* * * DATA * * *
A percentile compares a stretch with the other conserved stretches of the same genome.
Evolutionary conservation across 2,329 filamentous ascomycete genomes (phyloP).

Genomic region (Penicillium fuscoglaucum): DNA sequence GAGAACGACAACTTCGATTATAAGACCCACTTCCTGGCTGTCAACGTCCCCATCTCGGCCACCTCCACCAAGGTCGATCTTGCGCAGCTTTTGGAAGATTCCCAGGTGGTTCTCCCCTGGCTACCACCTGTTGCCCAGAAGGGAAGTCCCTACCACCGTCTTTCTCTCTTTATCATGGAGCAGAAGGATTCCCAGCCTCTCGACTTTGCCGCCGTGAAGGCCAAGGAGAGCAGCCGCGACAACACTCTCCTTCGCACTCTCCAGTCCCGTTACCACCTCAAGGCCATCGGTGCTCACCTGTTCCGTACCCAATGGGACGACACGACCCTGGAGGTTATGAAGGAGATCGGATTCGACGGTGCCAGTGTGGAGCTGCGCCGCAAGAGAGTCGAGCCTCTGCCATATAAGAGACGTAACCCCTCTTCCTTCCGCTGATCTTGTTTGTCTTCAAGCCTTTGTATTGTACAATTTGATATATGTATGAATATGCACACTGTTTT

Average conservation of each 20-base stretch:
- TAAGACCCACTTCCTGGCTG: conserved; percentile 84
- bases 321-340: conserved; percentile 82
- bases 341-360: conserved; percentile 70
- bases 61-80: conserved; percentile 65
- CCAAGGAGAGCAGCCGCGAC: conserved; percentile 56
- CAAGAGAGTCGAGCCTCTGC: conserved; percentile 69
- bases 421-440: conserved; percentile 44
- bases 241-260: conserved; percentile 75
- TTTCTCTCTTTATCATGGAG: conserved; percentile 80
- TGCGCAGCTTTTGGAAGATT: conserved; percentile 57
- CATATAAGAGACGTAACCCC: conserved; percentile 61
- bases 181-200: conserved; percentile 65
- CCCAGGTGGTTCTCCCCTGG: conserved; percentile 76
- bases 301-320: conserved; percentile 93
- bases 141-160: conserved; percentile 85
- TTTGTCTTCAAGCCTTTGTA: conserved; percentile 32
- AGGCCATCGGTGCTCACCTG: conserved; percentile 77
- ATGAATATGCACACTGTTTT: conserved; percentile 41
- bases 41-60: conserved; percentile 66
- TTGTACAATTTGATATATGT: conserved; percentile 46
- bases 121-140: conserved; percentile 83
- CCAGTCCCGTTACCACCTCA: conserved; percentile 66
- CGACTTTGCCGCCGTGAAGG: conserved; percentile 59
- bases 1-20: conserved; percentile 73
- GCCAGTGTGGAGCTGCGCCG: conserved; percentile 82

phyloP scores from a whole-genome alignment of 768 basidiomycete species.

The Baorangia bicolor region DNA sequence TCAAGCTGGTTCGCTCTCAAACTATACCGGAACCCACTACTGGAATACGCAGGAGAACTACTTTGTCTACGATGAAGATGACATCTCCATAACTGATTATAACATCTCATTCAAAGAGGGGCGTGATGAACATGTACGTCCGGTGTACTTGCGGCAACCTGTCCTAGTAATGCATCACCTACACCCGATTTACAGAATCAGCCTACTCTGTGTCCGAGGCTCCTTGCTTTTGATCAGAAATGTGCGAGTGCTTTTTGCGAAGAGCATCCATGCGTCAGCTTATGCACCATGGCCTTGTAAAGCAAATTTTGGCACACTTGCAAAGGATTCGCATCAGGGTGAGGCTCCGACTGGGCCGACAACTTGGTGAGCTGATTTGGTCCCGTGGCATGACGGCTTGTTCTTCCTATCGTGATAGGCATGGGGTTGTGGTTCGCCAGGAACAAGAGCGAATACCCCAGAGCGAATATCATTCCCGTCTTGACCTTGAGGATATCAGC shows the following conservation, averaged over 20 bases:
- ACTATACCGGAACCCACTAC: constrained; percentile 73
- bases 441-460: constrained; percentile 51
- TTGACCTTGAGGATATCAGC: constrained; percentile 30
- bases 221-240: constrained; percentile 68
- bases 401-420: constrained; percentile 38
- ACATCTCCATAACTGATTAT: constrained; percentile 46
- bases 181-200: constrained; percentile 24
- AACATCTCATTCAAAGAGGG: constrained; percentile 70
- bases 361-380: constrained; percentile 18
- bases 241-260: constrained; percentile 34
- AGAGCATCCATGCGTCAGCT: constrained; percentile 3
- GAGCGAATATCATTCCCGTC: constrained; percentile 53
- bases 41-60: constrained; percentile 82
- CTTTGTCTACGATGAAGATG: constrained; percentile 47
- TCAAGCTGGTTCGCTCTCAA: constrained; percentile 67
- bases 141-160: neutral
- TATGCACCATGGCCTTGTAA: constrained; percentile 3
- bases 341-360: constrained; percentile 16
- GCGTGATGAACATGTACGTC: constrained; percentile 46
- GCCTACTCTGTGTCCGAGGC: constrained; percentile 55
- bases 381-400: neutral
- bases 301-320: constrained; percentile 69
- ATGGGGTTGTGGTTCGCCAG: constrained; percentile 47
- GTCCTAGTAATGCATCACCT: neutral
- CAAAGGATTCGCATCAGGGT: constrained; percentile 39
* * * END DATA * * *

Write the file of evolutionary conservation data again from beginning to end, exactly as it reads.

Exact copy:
A percentile compares a stretch with the other conserved stretches of the same genome.
Evolutionary conservation across 2,329 filamentous ascomycete genomes (phyloP).

Genomic region (Penicillium fuscoglaucum): DNA sequence GAGAACGACAACTTCGATTATAAGACCCACTTCCTGGCTGTCAACGTCCCCATCTCGGCCACCTCCACCAAGGTCGATCTTGCGCAGCTTTTGGAAGATTCCCAGGTGGTTCTCCCCTGGCTACCACCTGTTGCCCAGAAGGGAAGTCCCTACCACCGTCTTTCTCTCTTTATCATGGAGCAGAAGGATTCCCAGCCTCTCGACTTTGCCGCCGTGAAGGCCAAGGAGAGCAGCCGCGACAACACTCTCCTTCGCACTCTCCAGTCCCGTTACCACCTCAAGGCCATCGGTGCTCACCTGTTCCGTACCCAATGGGACGACACGACCCTGGAGGTTATGAAGGAGATCGGATTCGACGGTGCCAGTGTGGAGCTGCGCCGCAAGAGAGTCGAGCCTCTGCCATATAAGAGACGTAACCCCTCTTCCTTCCGCTGATCTTGTTTGTCTTCAAGCCTTTGTATTGTACAATTTGATATATGTATGAATATGCACACTGTTTT

Average conservation of each 20-base stretch:
- TAAGACCCACTTCCTGGCTG: conserved; percentile 84
- bases 321-340: conserved; percentile 82
- bases 341-360: conserved; percentile 70
- bases 61-80: conserved; percentile 65
- CCAAGGAGAGCAGCCGCGAC: conserved; percentile 56
- CAAGAGAGTCGAGCCTCTGC: conserved; percentile 69
- bases 421-440: conserved; percentile 44
- bases 241-260: conserved; percentile 75
- TTTCTCTCTTTATCATGGAG: conserved; percentile 80
- TGCGCAGCTTTTGGAAGATT: conserved; percentile 57
- CATATAAGAGACGTAACCCC: conserved; percentile 61
- bases 181-200: conserved; percentile 65
- CCCAGGTGGTTCTCCCCTGG: conserved; percentile 76
- bases 301-320: conserved; percentile 93
- bases 141-160: conserved; percentile 85
- TTTGTCTTCAAGCCTTTGTA: conserved; percentile 32
- AGGCCATCGGTGCTCACCTG: conserved; percentile 77
- ATGAATATGCACACTGTTTT: conserved; percentile 41
- bases 41-60: conserved; percentile 66
- TTGTACAATTTGATATATGT: conserved; percentile 46
- bases 121-140: conserved; percentile 83
- CCAGTCCCGTTACCACCTCA: conserved; percentile 66
- CGACTTTGCCGCCGTGAAGG: conserved; percentile 59
- bases 1-20: conserved; percentile 73
- GCCAGTGTGGAGCTGCGCCG: conserved; percentile 82

phyloP scores from a whole-genome alignment of 768 basidiomycete species.

The Baorangia bicolor region DNA sequence TCAAGCTGGTTCGCTCTCAAACTATACCGGAACCCACTACTGGAATACGCAGGAGAACTACTTTGTCTACGATGAAGATGACATCTCCATAACTGATTATAACATCTCATTCAAAGAGGGGCGTGATGAACATGTACGTCCGGTGTACTTGCGGCAACCTGTCCTAGTAATGCATCACCTACACCCGATTTACAGAATCAGCCTACTCTGTGTCCGAGGCTCCTTGCTTTTGATCAGAAATGTGCGAGTGCTTTTTGCGAAGAGCATCCATGCGTCAGCTTATGCACCATGGCCTTGTAAAGCAAATTTTGGCACACTTGCAAAGGATTCGCATCAGGGTGAGGCTCCGACTGGGCCGACAACTTGGTGAGCTGATTTGGTCCCGTGGCATGACGGCTTGTTCTTCCTATCGTGATAGGCATGGGGTTGTGGTTCGCCAGGAACAAGAGCGAATACCCCAGAGCGAATATCATTCCCGTCTTGACCTTGAGGATATCAGC shows the following conservation, averaged over 20 bases:
- ACTATACCGGAACCCACTAC: constrained; percentile 73
- bases 441-460: constrained; percentile 51
- TTGACCTTGAGGATATCAGC: constrained; percentile 30
- bases 221-240: constrained; percentile 68
- bases 401-420: constrained; percentile 38
- ACATCTCCATAACTGATTAT: constrained; percentile 46
- bases 181-200: constrained; percentile 24
- AACATCTCATTCAAAGAGGG: constrained; percentile 70
- bases 361-380: constrained; percentile 18
- bases 241-260: constrained; percentile 34
- AGAGCATCCATGCGTCAGCT: constrained; percentile 3
- GAGCGAATATCATTCCCGTC: constrained; percentile 53
- bases 41-60: constrained; percentile 82
- CTTTGTCTACGATGAAGATG: constrained; percentile 47
- TCAAGCTGGTTCGCTCTCAA: constrained; percentile 67
- bases 141-160: neutral
- TATGCACCATGGCCTTGTAA: constrained; percentile 3
- bases 341-360: constrained; percentile 16
- GCGTGATGAACATGTACGTC: constrained; percentile 46
- GCCTACTCTGTGTCCGAGGC: constrained; percentile 55
- bases 381-400: neutral
- bases 301-320: constrained; percentile 69
- ATGGGGTTGTGGTTCGCCAG: constrained; percentile 47
- GTCCTAGTAATGCATCACCT: neutral
- CAAAGGATTCGCATCAGGGT: constrained; percentile 39